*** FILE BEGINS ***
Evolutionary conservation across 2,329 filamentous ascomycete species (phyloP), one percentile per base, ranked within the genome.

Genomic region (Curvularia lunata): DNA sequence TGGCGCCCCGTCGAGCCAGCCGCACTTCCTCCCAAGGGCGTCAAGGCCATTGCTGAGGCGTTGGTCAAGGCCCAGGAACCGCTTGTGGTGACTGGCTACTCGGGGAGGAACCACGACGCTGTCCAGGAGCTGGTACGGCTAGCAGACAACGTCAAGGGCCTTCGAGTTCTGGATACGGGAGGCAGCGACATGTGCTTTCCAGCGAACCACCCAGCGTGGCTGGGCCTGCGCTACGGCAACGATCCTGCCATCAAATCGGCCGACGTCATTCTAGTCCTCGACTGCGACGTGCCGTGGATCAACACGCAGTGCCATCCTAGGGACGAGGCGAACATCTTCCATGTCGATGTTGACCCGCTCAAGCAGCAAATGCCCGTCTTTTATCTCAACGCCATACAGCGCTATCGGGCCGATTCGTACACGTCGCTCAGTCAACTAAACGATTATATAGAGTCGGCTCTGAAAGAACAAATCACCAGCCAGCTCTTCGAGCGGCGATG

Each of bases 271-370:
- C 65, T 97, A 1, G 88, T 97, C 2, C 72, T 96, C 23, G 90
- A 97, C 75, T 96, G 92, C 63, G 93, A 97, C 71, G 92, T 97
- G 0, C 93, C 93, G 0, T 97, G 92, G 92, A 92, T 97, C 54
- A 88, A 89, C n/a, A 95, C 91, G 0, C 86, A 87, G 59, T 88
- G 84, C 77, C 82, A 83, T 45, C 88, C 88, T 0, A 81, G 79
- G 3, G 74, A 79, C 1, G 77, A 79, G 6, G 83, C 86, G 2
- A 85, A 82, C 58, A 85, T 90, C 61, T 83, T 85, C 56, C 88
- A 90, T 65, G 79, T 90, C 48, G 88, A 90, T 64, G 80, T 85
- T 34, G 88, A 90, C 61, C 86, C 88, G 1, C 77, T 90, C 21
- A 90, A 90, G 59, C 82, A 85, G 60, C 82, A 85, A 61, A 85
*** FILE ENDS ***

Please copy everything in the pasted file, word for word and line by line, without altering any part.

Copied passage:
Evolutionary conservation across 2,329 filamentous ascomycete species (phyloP), one percentile per base, ranked within the genome.

Genomic region (Curvularia lunata): DNA sequence TGGCGCCCCGTCGAGCCAGCCGCACTTCCTCCCAAGGGCGTCAAGGCCATTGCTGAGGCGTTGGTCAAGGCCCAGGAACCGCTTGTGGTGACTGGCTACTCGGGGAGGAACCACGACGCTGTCCAGGAGCTGGTACGGCTAGCAGACAACGTCAAGGGCCTTCGAGTTCTGGATACGGGAGGCAGCGACATGTGCTTTCCAGCGAACCACCCAGCGTGGCTGGGCCTGCGCTACGGCAACGATCCTGCCATCAAATCGGCCGACGTCATTCTAGTCCTCGACTGCGACGTGCCGTGGATCAACACGCAGTGCCATCCTAGGGACGAGGCGAACATCTTCCATGTCGATGTTGACCCGCTCAAGCAGCAAATGCCCGTCTTTTATCTCAACGCCATACAGCGCTATCGGGCCGATTCGTACACGTCGCTCAGTCAACTAAACGATTATATAGAGTCGGCTCTGAAAGAACAAATCACCAGCCAGCTCTTCGAGCGGCGATG

Each of bases 271-370:
- C 65, T 97, A 1, G 88, T 97, C 2, C 72, T 96, C 23, G 90
- A 97, C 75, T 96, G 92, C 63, G 93, A 97, C 71, G 92, T 97
- G 0, C 93, C 93, G 0, T 97, G 92, G 92, A 92, T 97, C 54
- A 88, A 89, C n/a, A 95, C 91, G 0, C 86, A 87, G 59, T 88
- G 84, C 77, C 82, A 83, T 45, C 88, C 88, T 0, A 81, G 79
- G 3, G 74, A 79, C 1, G 77, A 79, G 6, G 83, C 86, G 2
- A 85, A 82, C 58, A 85, T 90, C 61, T 83, T 85, C 56, C 88
- A 90, T 65, G 79, T 90, C 48, G 88, A 90, T 64, G 80, T 85
- T 34, G 88, A 90, C 61, C 86, C 88, G 1, C 77, T 90, C 21
- A 90, A 90, G 59, C 82, A 85, G 60, C 82, A 85, A 61, A 85